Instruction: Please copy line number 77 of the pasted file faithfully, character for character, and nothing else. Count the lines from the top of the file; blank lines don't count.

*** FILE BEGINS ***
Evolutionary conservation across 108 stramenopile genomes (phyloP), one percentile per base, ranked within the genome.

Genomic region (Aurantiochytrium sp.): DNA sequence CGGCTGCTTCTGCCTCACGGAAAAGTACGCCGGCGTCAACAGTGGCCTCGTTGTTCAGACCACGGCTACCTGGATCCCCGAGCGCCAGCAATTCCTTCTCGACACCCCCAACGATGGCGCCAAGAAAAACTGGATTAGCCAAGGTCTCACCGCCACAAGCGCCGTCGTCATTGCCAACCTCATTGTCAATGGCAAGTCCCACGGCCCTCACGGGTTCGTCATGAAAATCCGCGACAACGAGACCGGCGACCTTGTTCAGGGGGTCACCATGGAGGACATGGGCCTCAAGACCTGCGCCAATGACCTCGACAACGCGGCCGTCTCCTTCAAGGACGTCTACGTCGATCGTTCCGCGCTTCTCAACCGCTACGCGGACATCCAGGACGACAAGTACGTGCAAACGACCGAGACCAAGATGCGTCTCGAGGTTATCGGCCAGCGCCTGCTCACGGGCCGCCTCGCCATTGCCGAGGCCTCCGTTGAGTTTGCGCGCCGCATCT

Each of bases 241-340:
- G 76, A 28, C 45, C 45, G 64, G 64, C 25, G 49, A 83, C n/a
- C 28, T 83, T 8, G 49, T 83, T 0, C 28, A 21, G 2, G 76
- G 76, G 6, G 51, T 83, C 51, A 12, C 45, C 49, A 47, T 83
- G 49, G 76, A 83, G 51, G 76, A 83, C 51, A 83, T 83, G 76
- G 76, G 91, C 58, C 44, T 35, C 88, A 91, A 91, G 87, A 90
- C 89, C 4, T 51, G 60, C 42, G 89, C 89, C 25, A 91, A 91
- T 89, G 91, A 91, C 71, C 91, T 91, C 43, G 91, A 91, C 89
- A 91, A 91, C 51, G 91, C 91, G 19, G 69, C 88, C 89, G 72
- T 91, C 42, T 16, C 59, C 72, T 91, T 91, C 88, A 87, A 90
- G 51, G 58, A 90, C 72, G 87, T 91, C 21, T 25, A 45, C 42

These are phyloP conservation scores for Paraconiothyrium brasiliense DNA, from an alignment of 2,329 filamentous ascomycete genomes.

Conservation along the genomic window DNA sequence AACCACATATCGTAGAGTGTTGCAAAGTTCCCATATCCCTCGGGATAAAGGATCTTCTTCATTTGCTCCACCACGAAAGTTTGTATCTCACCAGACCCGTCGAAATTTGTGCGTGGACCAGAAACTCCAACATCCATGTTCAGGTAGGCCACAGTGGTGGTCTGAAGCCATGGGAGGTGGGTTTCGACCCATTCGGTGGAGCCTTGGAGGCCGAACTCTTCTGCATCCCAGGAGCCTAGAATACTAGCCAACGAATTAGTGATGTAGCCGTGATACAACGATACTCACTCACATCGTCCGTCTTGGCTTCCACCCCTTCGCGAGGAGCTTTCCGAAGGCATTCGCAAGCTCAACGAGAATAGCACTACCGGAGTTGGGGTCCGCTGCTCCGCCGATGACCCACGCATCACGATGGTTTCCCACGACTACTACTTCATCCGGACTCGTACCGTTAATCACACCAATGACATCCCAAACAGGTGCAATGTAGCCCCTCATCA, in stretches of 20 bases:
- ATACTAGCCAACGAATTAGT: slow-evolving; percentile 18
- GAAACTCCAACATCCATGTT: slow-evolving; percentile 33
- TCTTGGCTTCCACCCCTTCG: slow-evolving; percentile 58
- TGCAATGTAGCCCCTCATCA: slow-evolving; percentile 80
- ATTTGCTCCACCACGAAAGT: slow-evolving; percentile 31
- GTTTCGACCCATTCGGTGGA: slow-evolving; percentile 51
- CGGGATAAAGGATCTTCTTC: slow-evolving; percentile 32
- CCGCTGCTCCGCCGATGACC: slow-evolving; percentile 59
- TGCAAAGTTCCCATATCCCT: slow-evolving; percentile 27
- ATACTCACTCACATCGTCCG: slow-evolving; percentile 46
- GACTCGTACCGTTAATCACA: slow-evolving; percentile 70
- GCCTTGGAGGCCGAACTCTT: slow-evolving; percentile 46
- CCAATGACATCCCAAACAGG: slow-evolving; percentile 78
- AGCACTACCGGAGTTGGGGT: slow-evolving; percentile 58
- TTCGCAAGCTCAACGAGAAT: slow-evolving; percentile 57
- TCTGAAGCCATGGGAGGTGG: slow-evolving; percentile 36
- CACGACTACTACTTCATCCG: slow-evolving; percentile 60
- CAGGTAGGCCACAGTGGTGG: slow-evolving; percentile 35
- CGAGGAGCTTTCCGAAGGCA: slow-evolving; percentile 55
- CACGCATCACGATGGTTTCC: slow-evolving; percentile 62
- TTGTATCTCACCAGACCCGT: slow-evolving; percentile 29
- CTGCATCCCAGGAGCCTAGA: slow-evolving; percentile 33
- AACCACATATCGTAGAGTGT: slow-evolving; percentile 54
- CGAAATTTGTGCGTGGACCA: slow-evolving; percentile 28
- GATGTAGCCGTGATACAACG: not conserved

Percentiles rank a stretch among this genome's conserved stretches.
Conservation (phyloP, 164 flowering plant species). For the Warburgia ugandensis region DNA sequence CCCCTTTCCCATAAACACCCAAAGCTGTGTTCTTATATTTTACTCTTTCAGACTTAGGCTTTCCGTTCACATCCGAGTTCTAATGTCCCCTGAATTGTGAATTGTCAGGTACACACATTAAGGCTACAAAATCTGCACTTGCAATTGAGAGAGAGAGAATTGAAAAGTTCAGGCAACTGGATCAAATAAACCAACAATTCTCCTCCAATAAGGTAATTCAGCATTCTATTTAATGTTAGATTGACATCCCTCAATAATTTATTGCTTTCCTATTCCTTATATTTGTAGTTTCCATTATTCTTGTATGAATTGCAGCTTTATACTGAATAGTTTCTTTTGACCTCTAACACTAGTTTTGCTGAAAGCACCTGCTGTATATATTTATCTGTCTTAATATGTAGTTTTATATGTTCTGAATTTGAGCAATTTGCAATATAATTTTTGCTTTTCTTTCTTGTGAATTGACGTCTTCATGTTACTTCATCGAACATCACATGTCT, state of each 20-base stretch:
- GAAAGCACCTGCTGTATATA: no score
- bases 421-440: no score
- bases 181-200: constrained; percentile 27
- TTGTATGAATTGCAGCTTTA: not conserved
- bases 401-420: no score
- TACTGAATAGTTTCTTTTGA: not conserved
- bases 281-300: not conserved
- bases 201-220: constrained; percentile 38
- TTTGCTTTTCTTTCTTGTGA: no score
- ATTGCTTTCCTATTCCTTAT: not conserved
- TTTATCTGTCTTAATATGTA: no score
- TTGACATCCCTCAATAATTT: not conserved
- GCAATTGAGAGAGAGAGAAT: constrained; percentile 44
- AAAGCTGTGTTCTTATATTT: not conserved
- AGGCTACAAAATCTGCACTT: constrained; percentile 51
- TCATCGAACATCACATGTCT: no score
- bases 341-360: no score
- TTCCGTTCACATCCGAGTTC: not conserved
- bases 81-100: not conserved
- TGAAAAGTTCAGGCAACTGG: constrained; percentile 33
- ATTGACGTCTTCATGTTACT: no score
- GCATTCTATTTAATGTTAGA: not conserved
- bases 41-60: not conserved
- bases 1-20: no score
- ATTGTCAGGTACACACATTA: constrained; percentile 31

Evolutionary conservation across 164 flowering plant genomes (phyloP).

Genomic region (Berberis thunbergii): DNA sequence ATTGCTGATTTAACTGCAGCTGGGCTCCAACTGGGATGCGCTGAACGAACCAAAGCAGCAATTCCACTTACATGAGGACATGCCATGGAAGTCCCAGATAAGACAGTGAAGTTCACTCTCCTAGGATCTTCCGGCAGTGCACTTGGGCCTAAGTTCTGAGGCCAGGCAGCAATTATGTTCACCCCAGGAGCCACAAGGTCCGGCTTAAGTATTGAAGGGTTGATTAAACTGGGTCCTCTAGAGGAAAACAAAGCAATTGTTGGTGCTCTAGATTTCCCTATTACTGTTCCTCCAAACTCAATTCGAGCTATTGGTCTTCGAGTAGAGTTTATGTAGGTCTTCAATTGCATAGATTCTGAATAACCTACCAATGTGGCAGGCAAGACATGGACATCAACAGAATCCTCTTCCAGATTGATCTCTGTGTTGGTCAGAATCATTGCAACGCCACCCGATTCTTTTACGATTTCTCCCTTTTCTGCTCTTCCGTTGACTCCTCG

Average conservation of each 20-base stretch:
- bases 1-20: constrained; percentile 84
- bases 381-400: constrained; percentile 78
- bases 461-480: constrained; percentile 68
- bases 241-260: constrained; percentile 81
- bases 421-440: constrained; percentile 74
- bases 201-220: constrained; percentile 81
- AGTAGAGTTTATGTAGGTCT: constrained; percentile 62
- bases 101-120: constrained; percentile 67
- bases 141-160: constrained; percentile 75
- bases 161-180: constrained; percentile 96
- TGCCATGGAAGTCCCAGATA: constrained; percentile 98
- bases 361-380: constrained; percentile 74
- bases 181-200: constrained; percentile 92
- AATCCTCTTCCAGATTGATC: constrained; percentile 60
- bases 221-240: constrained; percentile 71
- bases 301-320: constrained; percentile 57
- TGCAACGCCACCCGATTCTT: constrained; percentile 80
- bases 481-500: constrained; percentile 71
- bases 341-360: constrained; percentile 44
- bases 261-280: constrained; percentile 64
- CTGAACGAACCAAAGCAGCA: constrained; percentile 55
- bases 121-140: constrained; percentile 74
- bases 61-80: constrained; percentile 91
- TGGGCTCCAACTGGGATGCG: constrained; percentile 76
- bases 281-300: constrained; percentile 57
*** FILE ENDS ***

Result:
- AGTAGAGTTTATGTAGGTCT: constrained; percentile 62